Director of Bereavement Services, Department of Psychosocial Oncology and Palliative Care, Dana-Farber/Brigham and Women's Cancer Center
|1985||B.Sc. (Psychology) Hons. University of New South Wales (UNSW), Sydney, Australia|
|1986-1988||Professional Officer, UNSW, School of Psychology|
|1990||M. Psychology (Clinical) Hons. UNSW|
|1990-1992||Clinical Psychologist, Department of Health (New South Wales), Adult Mental Health Team, St George Hospital, Sydney, Australia|
|1992||Lecturer City Polytechnic, Department of Humanities, Hong Kong|
|1992-1993||Clinical Psychologist, St John’s Counseling Center, Hong Kong (volunteer)|
|1994-2000||Clinical Psychologist, Private Practice, Sydney, Australia|
|2004-2007||Bereavement Coordinator, Old Colony Hospice, Boston|
|2008-2009||Clinical Psychologist, Private Practice (Grief and Loss), Sydney, Australia|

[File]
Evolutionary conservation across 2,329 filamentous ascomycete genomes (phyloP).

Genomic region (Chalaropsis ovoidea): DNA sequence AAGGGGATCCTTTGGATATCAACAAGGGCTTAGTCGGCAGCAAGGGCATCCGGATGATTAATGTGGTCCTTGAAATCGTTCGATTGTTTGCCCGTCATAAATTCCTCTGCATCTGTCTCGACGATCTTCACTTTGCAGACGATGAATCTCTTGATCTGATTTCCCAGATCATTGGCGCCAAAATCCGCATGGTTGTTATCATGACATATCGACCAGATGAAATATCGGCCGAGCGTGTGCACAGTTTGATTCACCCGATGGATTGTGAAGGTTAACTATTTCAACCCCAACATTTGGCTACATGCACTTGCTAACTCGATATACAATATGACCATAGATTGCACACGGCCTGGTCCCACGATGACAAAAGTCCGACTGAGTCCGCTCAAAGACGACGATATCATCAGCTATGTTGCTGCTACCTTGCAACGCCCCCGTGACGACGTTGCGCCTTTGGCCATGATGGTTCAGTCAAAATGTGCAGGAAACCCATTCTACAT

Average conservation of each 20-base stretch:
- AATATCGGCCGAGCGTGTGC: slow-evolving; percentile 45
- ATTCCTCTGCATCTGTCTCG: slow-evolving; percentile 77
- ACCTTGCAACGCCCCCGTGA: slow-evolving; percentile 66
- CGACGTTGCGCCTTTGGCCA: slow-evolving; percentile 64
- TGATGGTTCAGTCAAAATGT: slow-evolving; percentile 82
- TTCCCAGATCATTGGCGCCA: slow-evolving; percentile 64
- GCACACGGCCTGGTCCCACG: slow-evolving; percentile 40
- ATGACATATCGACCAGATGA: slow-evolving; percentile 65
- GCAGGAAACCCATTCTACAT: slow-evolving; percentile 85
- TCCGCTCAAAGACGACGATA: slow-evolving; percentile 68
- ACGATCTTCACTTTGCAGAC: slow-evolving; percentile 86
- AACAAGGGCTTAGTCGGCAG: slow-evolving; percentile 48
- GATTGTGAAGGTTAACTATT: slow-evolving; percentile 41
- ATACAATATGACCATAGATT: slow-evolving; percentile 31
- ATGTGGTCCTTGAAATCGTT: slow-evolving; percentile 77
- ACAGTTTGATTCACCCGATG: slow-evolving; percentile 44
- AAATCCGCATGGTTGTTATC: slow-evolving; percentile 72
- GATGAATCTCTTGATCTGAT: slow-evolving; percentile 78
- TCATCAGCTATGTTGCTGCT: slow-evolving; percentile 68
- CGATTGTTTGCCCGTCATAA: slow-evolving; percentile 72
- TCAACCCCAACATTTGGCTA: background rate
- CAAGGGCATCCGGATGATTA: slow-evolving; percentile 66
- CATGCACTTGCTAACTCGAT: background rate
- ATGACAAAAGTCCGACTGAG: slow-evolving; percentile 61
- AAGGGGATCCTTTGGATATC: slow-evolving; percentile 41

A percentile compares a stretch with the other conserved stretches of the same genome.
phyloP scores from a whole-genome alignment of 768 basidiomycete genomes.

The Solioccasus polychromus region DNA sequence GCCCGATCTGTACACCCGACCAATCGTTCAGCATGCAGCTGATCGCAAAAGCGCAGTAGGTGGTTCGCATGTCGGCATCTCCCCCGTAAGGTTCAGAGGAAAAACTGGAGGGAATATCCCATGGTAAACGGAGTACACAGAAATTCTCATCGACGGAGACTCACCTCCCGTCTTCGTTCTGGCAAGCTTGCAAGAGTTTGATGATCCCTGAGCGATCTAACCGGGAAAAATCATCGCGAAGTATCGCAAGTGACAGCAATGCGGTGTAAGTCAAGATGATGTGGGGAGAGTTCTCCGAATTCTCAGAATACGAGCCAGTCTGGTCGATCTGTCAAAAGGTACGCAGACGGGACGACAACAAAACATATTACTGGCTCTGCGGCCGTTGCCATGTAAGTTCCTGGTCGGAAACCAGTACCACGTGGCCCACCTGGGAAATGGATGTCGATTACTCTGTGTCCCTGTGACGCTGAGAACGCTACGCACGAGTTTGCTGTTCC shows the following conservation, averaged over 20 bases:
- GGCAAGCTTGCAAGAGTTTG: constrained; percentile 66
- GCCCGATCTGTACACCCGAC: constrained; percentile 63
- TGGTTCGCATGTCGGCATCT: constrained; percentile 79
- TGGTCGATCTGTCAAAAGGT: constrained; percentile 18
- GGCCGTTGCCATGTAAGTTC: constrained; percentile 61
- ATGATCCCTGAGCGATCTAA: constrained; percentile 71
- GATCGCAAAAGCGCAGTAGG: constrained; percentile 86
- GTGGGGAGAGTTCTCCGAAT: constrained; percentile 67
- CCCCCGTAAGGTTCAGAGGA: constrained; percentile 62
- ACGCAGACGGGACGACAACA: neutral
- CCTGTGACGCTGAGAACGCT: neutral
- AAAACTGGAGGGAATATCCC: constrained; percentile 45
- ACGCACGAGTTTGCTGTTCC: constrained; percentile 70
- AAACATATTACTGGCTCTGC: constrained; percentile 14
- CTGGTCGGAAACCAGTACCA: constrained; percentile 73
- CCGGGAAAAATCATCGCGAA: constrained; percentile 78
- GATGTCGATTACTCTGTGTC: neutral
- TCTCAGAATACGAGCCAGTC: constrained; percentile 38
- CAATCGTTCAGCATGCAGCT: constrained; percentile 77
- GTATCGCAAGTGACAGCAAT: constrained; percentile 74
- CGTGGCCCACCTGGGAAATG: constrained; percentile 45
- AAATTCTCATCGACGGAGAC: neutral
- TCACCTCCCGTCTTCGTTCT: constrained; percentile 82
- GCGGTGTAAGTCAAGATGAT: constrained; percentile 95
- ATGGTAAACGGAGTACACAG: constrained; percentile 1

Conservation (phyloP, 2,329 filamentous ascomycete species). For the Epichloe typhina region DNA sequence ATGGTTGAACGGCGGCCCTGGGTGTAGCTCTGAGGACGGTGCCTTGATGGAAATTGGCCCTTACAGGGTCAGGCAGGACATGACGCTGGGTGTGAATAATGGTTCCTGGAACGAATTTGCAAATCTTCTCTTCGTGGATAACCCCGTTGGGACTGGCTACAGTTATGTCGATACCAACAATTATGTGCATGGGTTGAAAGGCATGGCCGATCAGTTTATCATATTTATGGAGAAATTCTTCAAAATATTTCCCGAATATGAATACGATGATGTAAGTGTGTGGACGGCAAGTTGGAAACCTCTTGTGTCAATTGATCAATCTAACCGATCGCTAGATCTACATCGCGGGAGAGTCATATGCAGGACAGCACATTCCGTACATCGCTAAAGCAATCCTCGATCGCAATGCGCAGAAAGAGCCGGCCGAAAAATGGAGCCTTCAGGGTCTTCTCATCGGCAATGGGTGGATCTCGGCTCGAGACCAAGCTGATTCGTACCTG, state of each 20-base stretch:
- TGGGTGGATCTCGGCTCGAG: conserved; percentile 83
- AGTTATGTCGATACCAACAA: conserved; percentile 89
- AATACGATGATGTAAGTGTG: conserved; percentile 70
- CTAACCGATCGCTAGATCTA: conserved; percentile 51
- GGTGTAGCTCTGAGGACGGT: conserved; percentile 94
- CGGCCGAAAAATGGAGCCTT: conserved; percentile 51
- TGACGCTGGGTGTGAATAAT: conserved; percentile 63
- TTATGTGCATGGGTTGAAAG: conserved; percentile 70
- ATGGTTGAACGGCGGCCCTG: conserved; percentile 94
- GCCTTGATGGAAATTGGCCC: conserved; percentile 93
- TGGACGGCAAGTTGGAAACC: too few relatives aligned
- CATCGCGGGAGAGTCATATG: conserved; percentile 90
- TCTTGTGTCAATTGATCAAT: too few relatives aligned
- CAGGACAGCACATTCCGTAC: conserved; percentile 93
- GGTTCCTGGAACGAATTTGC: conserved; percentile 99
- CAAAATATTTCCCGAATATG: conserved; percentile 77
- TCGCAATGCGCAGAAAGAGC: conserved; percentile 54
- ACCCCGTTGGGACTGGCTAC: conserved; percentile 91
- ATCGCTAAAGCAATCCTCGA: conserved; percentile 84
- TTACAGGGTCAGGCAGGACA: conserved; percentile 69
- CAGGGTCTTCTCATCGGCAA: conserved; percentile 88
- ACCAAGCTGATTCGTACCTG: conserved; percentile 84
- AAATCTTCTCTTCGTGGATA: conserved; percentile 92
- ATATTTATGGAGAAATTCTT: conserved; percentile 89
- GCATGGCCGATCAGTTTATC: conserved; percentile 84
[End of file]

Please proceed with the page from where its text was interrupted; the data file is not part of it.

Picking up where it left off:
|2009||Lecturer (Grief and Loss), The Jansen Newman Institute, Sydney, Australia|
|2010-||Director of Bereavement Services, Dana-Farber and Brigham Women’s Cancer Center, Boston|
|2015||Doctor of Psychology, William James College, Newton, MA|
|2016-||Co-Director of Bereavement, Robert’s Program for Sudden Unexpected Death in Pediatrics, Boston Children’s Hospital|
Sue E. Morris, PsyD, began her career as a clinical psychologist in Sydney, Australia on a community-based adult mental health team. From day one she was interested in the area of grief and loss and was surprised by how little formal education and training she received at University around working with the bereaved.
Dr. Morris has always been interested in being an educator and began to write self-help books in the late 1990s. To date, she has had six books published—four have been co-authored with an Australian colleague and two have been written independently, which are about dealing with grief.
Working at Dana-Farber has allowed her to combine her interests—of writing about grief, working with the bereaved, and educating health professionals about the nature of grief and how to take care of themselves. Her particular areas of interest include program development, bereavement risk screening, self-care for clinicians, and medical education.